Photo courtesy of Deb Grove

By Grace Lewis || Staff Writer

Picture this—me, a first-year student here at Franklin & Marshall, going to my first days of classes, and seeing on the syllabus “9/26 DAY OF DIALOGUE—NO CLASSES.” A day off on my busiest day of the week sounded like a dream; plus, I had an exam that Friday which would give me extra time to study, or even just to sleep. Me, being just one person out of the approximate 2,300 students at F&M, couldn’t have been the only one who had this thought. A break seemed great, even just a day, as we creep closer and closer towards midterms, which I was already terrified for as is. But then I learned more—I thought: alright a day talking about the issues of our society seems good and a step in the right direction, but I wasn’t totally convinced.

As the day got closer, I had found my interests here and saw the issues that happen on campus, I thought the Day of Dialogue could be a pretty good idea. I mean what is the harm in having conversations about our differences? It may not do much, but it will do something. The schedule came out and the variety of the sessions was impressive. Personally, I wanted to attend the seminars about Guns in America and Hyper-Masculinity, as those are both issues that I am very passionate about and feel have been incredibly prevalent in our society throughout time and especially now. Unfortunately, they were scheduled at the same time. Ultimately, I attended Hyper-Masculinity, which was fascinating considering the events of this week with Kavanaugh’s hearing and Dr. Ford’s testimony. 

The Day of Dialogue is centered around having difficult conversations and trying to come to a resolution as a community, despite our differences. The concept of having difficult conversations is avoided greatly. I, myself am not an argumentative person and am afraid of not making my point when arguing, which can deter me from having tough conversations. But this is a common misconception, a difficult conversation is just that, a conversation. There is no need to be argumentative, in fact doing so does not lead to resolution and essentially throws off the whole purpose of the conversation. We like to live in a bubble; we surround ourselves with likeminded people to get away from disagreement. This bubble puts a stigma on the people with whom we do not associate. At times we even go so far as to dehumanize different groups. Disagreement is inevitable and we all fall on different parts of the spectrum regarding our beliefs, but talking about our differences is what is important.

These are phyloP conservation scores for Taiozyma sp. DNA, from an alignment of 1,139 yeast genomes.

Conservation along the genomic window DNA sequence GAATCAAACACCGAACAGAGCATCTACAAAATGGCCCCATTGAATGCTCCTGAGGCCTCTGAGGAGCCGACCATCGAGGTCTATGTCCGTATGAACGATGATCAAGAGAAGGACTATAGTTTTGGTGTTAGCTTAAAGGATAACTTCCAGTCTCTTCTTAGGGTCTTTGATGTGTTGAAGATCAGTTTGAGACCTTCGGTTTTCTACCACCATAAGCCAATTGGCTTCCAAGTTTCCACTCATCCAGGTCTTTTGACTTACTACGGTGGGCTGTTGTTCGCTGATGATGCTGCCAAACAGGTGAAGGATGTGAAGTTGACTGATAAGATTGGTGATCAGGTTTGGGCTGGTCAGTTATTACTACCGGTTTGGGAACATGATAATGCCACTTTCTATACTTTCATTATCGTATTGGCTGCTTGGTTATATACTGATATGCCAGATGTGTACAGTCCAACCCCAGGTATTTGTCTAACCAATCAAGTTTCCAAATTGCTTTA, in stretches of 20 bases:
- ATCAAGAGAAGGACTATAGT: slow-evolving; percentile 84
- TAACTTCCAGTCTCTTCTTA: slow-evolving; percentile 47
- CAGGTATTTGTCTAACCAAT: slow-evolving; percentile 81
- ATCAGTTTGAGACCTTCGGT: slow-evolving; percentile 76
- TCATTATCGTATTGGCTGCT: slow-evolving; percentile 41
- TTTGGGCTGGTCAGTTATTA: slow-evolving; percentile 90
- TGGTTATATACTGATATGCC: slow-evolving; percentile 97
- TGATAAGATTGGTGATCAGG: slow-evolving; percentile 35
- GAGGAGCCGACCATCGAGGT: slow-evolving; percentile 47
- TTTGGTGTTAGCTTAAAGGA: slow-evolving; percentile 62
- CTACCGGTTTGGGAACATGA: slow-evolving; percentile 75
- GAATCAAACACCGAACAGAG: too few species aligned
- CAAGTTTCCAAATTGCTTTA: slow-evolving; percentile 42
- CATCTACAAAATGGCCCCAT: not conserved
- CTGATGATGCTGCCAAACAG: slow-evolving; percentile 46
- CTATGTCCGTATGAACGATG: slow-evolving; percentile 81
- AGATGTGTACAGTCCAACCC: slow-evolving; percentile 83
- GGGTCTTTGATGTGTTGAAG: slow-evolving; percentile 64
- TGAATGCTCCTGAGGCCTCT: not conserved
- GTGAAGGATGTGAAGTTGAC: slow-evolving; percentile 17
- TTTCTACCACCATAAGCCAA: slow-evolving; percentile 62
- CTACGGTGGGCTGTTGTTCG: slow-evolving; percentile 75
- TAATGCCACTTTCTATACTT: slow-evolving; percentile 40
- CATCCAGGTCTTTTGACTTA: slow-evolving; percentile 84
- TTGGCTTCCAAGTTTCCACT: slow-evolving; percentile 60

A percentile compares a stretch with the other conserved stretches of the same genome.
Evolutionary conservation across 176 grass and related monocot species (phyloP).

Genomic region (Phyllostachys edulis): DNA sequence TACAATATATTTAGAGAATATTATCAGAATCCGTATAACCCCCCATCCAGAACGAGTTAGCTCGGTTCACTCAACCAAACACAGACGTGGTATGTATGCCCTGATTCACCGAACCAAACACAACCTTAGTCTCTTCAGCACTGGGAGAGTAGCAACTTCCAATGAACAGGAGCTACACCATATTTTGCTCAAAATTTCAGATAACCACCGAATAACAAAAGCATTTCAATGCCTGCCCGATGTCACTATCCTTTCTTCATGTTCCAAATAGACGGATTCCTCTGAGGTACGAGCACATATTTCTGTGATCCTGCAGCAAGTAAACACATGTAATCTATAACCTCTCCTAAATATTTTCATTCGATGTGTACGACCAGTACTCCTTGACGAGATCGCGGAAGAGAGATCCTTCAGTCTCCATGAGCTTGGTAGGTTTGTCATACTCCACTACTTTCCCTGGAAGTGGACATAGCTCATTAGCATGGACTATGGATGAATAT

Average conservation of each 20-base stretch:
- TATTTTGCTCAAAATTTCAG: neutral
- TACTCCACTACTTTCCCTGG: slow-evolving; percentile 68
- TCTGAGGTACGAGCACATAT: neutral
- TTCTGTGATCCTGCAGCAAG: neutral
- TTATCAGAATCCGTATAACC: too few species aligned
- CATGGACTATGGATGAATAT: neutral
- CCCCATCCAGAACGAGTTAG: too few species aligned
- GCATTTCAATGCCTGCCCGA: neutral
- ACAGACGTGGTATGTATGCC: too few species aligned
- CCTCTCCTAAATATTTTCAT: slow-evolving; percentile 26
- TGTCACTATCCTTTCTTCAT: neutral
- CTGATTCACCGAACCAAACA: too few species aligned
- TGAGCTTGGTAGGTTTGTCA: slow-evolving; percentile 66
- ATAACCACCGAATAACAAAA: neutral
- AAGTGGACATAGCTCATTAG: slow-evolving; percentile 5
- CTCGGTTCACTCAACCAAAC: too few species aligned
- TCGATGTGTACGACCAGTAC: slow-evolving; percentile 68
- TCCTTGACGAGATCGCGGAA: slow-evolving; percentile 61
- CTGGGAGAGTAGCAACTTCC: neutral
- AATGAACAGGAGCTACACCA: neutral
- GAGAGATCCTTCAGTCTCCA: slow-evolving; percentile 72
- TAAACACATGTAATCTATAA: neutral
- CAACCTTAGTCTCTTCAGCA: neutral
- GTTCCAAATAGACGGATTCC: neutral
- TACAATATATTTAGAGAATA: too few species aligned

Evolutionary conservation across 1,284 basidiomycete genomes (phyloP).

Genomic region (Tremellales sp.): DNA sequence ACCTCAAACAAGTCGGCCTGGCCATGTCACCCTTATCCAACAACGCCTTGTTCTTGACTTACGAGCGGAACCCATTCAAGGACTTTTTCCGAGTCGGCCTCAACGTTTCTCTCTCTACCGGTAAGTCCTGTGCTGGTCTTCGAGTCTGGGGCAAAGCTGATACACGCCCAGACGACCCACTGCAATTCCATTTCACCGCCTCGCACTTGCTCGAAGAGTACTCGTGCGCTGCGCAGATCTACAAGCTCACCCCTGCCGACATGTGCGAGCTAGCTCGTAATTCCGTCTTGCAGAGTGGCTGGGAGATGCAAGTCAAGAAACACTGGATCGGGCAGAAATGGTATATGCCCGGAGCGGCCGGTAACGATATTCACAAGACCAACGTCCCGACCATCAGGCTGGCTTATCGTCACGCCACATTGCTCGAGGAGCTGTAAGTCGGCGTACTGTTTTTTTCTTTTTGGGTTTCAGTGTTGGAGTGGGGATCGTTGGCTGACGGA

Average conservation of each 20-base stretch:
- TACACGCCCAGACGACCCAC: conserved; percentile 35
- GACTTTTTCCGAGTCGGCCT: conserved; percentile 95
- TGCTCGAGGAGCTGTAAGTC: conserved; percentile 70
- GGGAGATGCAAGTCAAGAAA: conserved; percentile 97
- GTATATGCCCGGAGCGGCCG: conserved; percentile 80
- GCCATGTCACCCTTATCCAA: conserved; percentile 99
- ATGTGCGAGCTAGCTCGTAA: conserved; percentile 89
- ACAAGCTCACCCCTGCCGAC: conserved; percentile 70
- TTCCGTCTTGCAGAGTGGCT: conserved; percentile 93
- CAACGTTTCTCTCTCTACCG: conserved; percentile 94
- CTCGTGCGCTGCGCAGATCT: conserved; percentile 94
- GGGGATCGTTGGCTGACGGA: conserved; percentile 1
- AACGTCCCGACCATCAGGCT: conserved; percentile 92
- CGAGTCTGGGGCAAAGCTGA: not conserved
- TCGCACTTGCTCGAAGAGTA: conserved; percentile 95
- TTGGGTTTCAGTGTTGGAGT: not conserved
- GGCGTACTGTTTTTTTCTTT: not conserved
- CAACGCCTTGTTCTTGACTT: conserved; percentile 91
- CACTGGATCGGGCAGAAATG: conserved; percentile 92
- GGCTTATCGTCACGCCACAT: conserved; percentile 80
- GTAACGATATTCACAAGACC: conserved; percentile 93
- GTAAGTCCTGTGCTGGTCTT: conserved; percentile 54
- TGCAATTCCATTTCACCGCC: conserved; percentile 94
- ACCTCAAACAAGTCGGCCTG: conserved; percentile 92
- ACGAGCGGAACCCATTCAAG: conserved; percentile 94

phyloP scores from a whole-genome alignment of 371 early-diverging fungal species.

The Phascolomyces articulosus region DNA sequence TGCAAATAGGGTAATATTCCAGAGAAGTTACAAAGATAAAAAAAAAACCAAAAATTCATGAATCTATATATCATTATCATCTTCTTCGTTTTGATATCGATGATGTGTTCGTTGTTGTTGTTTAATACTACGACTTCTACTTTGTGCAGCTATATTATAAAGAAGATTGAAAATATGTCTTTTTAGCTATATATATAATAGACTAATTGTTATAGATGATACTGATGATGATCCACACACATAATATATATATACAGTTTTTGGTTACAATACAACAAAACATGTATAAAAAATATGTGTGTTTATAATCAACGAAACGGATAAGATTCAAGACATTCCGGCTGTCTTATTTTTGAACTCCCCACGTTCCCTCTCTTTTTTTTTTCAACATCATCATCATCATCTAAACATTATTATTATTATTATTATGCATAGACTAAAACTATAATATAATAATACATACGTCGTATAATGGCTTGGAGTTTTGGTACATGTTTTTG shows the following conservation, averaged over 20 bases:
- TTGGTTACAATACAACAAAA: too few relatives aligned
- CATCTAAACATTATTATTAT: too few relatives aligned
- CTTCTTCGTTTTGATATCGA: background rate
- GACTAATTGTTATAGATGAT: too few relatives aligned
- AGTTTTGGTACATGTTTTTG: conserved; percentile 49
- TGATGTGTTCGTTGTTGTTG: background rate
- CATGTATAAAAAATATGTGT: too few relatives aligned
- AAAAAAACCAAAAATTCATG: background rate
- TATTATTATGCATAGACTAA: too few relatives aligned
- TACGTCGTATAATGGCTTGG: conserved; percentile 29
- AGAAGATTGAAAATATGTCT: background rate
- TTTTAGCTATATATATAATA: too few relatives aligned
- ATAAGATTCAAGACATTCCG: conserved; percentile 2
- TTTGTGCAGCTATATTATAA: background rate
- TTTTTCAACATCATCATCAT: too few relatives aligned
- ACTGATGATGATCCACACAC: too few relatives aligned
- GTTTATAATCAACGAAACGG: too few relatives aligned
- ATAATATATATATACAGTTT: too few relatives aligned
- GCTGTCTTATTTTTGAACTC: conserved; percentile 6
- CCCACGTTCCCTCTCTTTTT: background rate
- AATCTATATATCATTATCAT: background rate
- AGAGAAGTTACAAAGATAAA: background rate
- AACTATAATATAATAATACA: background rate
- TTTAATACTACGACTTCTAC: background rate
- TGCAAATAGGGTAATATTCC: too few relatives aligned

We have seen it in our history and in our present lives that we as a world and a country are divided with all of our different beliefs. I’ve wrote it before, and I will write it again, that our species wants to advance and we want to take care of each other. This action is an evolutionary trait. We are fractured and broken into small little pieces with our different opinions. It’s common to hear that we have to remember that we are one group of people. We all want different things and have different passions, and those differences include opinions. If we are accepting of people’s different passions, shouldn’t we also be accepting of their opinions, rejoicing in our differences that keep us from living in a bland, robotic society. These differences are vital, but when we argue we see these differences break us apart. The Day of Dialogue is a step in the right direction as we begin to have difficult conversations with the purpose of putting the shards of our communities back together. Difficult conversations are hard, and the bubbles we like to live in are easy; but the difficult conversations lead to the truth.


First-year Grace Lewis is a Staff  Writer. Her email is